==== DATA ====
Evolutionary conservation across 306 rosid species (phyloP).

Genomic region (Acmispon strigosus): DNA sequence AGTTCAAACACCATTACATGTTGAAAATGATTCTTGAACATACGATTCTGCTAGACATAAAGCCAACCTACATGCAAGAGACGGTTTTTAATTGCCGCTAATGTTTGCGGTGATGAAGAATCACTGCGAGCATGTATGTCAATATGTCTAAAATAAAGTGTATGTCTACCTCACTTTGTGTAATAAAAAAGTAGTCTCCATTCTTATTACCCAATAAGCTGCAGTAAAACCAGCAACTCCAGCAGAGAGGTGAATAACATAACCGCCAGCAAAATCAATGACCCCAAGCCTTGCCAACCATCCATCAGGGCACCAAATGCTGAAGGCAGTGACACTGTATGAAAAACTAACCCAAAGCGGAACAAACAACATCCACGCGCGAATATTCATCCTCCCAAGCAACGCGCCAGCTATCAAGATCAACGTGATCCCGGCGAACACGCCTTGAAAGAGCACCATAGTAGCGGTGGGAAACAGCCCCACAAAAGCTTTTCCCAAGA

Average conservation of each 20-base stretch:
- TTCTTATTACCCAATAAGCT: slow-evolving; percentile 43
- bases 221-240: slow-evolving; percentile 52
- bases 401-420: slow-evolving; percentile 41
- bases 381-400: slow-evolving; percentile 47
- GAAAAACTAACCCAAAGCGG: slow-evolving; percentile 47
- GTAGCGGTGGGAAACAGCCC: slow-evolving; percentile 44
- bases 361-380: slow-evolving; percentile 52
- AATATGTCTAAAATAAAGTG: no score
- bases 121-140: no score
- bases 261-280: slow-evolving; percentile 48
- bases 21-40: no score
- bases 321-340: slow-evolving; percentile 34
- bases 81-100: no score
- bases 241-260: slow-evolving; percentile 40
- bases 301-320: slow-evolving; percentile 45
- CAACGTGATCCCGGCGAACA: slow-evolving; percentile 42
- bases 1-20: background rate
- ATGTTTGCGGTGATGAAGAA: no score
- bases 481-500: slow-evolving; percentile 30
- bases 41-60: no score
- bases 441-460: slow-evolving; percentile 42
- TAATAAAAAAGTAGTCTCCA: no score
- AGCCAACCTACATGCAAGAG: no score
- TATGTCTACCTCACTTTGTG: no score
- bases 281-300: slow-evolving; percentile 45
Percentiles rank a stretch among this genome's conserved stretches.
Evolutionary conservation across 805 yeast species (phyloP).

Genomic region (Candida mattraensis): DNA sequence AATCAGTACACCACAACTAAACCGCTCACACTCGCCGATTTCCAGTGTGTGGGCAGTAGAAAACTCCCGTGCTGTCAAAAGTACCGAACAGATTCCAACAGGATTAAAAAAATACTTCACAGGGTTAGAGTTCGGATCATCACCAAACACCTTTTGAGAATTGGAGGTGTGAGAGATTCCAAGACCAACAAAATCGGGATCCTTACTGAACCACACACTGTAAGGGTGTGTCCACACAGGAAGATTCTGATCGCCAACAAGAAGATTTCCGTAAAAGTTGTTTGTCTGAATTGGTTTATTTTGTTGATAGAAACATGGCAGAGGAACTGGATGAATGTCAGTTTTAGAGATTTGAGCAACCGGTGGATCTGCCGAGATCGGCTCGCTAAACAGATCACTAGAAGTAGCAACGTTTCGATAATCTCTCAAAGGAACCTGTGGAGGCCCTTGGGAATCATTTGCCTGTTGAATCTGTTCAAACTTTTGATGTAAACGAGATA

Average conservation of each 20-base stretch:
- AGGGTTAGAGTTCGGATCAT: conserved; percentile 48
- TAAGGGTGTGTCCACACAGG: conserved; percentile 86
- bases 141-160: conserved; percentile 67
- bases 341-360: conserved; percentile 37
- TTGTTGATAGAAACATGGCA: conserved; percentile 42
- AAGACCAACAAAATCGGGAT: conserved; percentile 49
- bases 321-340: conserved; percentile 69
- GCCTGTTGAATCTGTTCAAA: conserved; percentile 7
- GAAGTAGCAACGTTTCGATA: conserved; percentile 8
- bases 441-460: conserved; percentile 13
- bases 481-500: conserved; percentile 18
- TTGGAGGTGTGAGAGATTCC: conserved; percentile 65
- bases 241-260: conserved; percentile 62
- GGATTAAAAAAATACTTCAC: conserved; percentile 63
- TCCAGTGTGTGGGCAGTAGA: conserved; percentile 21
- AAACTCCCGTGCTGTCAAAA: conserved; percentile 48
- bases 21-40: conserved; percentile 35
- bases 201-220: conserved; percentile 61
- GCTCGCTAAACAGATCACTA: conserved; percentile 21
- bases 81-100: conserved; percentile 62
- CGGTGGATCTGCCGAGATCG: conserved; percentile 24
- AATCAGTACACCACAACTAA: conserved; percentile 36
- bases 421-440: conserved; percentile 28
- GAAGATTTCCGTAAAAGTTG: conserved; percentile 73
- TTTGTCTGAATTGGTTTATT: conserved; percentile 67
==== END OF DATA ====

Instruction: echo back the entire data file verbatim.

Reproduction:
Evolutionary conservation across 306 rosid species (phyloP).

Genomic region (Acmispon strigosus): DNA sequence AGTTCAAACACCATTACATGTTGAAAATGATTCTTGAACATACGATTCTGCTAGACATAAAGCCAACCTACATGCAAGAGACGGTTTTTAATTGCCGCTAATGTTTGCGGTGATGAAGAATCACTGCGAGCATGTATGTCAATATGTCTAAAATAAAGTGTATGTCTACCTCACTTTGTGTAATAAAAAAGTAGTCTCCATTCTTATTACCCAATAAGCTGCAGTAAAACCAGCAACTCCAGCAGAGAGGTGAATAACATAACCGCCAGCAAAATCAATGACCCCAAGCCTTGCCAACCATCCATCAGGGCACCAAATGCTGAAGGCAGTGACACTGTATGAAAAACTAACCCAAAGCGGAACAAACAACATCCACGCGCGAATATTCATCCTCCCAAGCAACGCGCCAGCTATCAAGATCAACGTGATCCCGGCGAACACGCCTTGAAAGAGCACCATAGTAGCGGTGGGAAACAGCCCCACAAAAGCTTTTCCCAAGA

Average conservation of each 20-base stretch:
- TTCTTATTACCCAATAAGCT: slow-evolving; percentile 43
- bases 221-240: slow-evolving; percentile 52
- bases 401-420: slow-evolving; percentile 41
- bases 381-400: slow-evolving; percentile 47
- GAAAAACTAACCCAAAGCGG: slow-evolving; percentile 47
- GTAGCGGTGGGAAACAGCCC: slow-evolving; percentile 44
- bases 361-380: slow-evolving; percentile 52
- AATATGTCTAAAATAAAGTG: no score
- bases 121-140: no score
- bases 261-280: slow-evolving; percentile 48
- bases 21-40: no score
- bases 321-340: slow-evolving; percentile 34
- bases 81-100: no score
- bases 241-260: slow-evolving; percentile 40
- bases 301-320: slow-evolving; percentile 45
- CAACGTGATCCCGGCGAACA: slow-evolving; percentile 42
- bases 1-20: background rate
- ATGTTTGCGGTGATGAAGAA: no score
- bases 481-500: slow-evolving; percentile 30
- bases 41-60: no score
- bases 441-460: slow-evolving; percentile 42
- TAATAAAAAAGTAGTCTCCA: no score
- AGCCAACCTACATGCAAGAG: no score
- TATGTCTACCTCACTTTGTG: no score
- bases 281-300: slow-evolving; percentile 45
Percentiles rank a stretch among this genome's conserved stretches.
Evolutionary conservation across 805 yeast species (phyloP).

Genomic region (Candida mattraensis): DNA sequence AATCAGTACACCACAACTAAACCGCTCACACTCGCCGATTTCCAGTGTGTGGGCAGTAGAAAACTCCCGTGCTGTCAAAAGTACCGAACAGATTCCAACAGGATTAAAAAAATACTTCACAGGGTTAGAGTTCGGATCATCACCAAACACCTTTTGAGAATTGGAGGTGTGAGAGATTCCAAGACCAACAAAATCGGGATCCTTACTGAACCACACACTGTAAGGGTGTGTCCACACAGGAAGATTCTGATCGCCAACAAGAAGATTTCCGTAAAAGTTGTTTGTCTGAATTGGTTTATTTTGTTGATAGAAACATGGCAGAGGAACTGGATGAATGTCAGTTTTAGAGATTTGAGCAACCGGTGGATCTGCCGAGATCGGCTCGCTAAACAGATCACTAGAAGTAGCAACGTTTCGATAATCTCTCAAAGGAACCTGTGGAGGCCCTTGGGAATCATTTGCCTGTTGAATCTGTTCAAACTTTTGATGTAAACGAGATA

Average conservation of each 20-base stretch:
- AGGGTTAGAGTTCGGATCAT: conserved; percentile 48
- TAAGGGTGTGTCCACACAGG: conserved; percentile 86
- bases 141-160: conserved; percentile 67
- bases 341-360: conserved; percentile 37
- TTGTTGATAGAAACATGGCA: conserved; percentile 42
- AAGACCAACAAAATCGGGAT: conserved; percentile 49
- bases 321-340: conserved; percentile 69
- GCCTGTTGAATCTGTTCAAA: conserved; percentile 7
- GAAGTAGCAACGTTTCGATA: conserved; percentile 8
- bases 441-460: conserved; percentile 13
- bases 481-500: conserved; percentile 18
- TTGGAGGTGTGAGAGATTCC: conserved; percentile 65
- bases 241-260: conserved; percentile 62
- GGATTAAAAAAATACTTCAC: conserved; percentile 63
- TCCAGTGTGTGGGCAGTAGA: conserved; percentile 21
- AAACTCCCGTGCTGTCAAAA: conserved; percentile 48
- bases 21-40: conserved; percentile 35
- bases 201-220: conserved; percentile 61
- GCTCGCTAAACAGATCACTA: conserved; percentile 21
- bases 81-100: conserved; percentile 62
- CGGTGGATCTGCCGAGATCG: conserved; percentile 24
- AATCAGTACACCACAACTAA: conserved; percentile 36
- bases 421-440: conserved; percentile 28
- GAAGATTTCCGTAAAAGTTG: conserved; percentile 73
- TTTGTCTGAATTGGTTTATT: conserved; percentile 67